Potential Role of Microbiota in the Prevention and Therapeutic Management of Infectious Diseases


  • Aqsa Shahid
  • Khadeeja Nasir
  • Sehar Aslam
  • Muhammad Kamran
  • Muhammad Hassan Sarfraz
  • Hafiz Ghulam Murtaza Saleem
  • Mohsin Khurshid Government College University Faisalabad




Colonization; Microbiota; Infections; Probiotics; Synbiotics


A huge diversity of microbial species continues to live with the human beings that are collectively known as microbiota. Several environmental factors can impact the microbial imbalance in the intestine which can play a starring role in health and disease conditions in humans. In this review, we have described the role of human microbiota in the individual’s susceptibility to infectious diseases such as gastrointestinal, respiratory, and female reproductive tract infections. Here, we have discussed how the indigenous microbiota interacts with the host and the invader microorganisms including bacteria, fungi, and viruses, and can modify the outcome of infections. The complex mechanisms of colonization resistance mediated by the microbiota as a direct and indirect way to fight against the infectious agents have been highlighted. Moreover, the approaches for the modulation of human microbiota for the prevention or therapeutic management of infectious diseases have been discussed especially the potential therapies directly targeting the microbiota such as probiotics, prebiotics, as well as fecal microbiota transplantation. Further studies need to focus on the complex interactions between the host and microbial species which could be helpful for a better understanding of the hidden potential of gut microbiota in the physiology of the host and could provide novel therapeutic targets and approaches.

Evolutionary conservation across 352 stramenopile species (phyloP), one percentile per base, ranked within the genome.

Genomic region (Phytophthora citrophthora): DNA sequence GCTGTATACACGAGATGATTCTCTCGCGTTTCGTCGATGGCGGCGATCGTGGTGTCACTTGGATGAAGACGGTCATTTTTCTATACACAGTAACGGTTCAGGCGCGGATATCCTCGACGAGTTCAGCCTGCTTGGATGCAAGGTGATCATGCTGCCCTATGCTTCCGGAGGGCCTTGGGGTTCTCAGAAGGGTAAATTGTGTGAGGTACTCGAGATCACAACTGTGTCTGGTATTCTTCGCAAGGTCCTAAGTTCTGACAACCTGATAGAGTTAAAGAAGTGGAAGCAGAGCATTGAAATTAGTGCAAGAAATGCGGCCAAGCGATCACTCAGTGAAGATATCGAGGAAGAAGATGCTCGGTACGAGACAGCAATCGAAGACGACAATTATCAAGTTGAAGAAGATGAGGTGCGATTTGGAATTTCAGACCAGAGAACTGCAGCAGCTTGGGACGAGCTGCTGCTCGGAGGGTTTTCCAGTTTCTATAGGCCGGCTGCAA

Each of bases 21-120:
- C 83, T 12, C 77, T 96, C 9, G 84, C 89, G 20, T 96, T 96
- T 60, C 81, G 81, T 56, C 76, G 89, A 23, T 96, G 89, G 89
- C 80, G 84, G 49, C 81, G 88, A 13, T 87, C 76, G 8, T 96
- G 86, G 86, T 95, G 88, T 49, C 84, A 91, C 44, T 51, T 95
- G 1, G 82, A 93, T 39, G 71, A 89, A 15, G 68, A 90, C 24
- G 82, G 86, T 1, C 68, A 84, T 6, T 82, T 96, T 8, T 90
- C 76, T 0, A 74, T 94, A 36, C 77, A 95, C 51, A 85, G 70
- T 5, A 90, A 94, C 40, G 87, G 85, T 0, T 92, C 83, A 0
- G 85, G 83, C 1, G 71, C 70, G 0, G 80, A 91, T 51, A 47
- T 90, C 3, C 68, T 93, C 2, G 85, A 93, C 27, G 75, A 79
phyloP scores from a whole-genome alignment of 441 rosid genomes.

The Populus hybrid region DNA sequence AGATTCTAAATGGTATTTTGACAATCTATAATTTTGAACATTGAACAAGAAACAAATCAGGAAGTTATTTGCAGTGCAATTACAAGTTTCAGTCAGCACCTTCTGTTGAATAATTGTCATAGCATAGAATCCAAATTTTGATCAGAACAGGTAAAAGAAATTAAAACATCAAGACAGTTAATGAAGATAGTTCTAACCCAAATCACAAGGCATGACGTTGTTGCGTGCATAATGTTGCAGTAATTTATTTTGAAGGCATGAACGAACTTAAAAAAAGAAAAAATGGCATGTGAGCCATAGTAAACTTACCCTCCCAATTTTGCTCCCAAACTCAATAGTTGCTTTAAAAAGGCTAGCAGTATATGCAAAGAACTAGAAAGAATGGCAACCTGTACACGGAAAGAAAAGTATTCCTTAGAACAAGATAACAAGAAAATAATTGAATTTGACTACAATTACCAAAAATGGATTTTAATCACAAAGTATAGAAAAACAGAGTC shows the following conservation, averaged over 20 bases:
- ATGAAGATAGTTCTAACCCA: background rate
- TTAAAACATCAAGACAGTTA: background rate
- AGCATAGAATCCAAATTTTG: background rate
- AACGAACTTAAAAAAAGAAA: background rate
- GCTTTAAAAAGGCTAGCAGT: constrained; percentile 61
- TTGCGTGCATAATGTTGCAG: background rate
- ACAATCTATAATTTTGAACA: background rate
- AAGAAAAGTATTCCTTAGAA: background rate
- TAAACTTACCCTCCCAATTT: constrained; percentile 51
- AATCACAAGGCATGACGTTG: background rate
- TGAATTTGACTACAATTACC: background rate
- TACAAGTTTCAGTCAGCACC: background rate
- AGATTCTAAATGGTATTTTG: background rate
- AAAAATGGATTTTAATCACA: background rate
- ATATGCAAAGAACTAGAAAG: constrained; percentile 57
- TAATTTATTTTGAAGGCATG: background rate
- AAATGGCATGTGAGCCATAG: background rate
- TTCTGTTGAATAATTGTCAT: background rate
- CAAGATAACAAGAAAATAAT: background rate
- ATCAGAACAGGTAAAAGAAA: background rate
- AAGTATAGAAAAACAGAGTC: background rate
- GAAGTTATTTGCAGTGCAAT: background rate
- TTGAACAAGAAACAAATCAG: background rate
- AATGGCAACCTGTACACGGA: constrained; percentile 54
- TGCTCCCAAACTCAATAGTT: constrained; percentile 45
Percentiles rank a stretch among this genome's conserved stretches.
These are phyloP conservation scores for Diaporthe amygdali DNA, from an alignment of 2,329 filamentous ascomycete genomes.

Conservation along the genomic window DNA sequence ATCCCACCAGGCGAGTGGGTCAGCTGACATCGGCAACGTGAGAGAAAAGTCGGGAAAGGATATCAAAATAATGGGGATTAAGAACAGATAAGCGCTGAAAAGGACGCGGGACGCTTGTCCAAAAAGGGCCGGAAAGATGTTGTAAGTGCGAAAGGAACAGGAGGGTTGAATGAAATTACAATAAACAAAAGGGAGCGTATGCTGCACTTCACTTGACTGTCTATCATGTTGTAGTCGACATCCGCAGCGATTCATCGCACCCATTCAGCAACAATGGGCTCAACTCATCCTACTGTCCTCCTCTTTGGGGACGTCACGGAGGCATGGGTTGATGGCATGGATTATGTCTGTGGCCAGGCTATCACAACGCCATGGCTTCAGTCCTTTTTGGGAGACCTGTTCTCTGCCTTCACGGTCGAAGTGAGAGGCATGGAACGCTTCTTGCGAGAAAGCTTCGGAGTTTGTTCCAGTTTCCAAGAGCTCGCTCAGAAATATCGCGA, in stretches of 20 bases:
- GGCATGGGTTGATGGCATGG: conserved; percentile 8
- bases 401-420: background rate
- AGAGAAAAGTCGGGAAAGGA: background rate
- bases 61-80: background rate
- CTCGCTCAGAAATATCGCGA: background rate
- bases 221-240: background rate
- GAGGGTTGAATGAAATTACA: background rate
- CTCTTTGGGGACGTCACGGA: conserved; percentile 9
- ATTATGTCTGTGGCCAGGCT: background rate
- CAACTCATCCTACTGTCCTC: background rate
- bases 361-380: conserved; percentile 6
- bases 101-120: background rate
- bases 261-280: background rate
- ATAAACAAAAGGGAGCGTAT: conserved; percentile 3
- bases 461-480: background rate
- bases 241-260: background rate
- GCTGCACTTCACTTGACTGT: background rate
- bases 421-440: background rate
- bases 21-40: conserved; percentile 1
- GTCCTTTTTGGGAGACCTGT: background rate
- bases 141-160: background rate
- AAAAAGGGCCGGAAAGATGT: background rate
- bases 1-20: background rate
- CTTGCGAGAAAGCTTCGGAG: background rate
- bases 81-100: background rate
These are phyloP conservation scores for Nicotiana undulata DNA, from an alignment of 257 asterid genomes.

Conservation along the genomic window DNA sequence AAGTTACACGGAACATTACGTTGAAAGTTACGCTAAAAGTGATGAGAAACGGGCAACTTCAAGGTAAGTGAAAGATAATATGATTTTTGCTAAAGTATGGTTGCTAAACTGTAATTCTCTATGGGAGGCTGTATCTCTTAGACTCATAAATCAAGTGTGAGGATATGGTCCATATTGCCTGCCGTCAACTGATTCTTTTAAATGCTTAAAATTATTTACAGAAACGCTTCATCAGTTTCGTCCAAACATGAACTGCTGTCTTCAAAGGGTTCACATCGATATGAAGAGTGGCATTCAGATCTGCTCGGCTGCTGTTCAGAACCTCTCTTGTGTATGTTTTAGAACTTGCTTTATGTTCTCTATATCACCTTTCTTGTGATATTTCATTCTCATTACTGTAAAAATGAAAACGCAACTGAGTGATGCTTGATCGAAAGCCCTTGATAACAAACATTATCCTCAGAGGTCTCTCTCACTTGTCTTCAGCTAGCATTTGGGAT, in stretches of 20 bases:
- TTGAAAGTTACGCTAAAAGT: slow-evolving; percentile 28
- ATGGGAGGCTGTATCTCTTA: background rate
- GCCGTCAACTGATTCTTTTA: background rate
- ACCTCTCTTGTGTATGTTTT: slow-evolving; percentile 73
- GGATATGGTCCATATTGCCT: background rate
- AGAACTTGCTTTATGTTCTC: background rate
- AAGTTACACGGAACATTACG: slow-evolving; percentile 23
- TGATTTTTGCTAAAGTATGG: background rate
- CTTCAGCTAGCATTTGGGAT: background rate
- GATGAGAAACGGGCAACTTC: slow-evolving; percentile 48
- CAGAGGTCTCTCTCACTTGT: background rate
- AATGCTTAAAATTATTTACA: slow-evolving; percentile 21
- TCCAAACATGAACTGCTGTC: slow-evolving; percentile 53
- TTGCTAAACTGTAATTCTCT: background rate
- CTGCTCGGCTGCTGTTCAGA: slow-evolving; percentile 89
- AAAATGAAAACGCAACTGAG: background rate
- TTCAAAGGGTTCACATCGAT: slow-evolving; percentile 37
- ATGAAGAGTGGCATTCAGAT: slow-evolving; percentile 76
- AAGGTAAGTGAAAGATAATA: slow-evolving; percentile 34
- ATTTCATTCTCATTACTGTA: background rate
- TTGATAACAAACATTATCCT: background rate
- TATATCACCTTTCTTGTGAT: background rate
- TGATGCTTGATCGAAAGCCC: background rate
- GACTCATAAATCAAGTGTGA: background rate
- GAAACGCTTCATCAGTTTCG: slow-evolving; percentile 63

How to Cite

Shahid, A., Nasir, K., Aslam, S., Kamran, M., Sarfraz, M. H., Saleem, H. G. M., & Khurshid, M. (2022). Potential Role of Microbiota in the Prevention and Therapeutic Management of Infectious Diseases. Pakistan Journal of Biochemistry and Biotechnology, 3(1), 34-48. https://doi.org/10.52700/pjbb.v3i1.75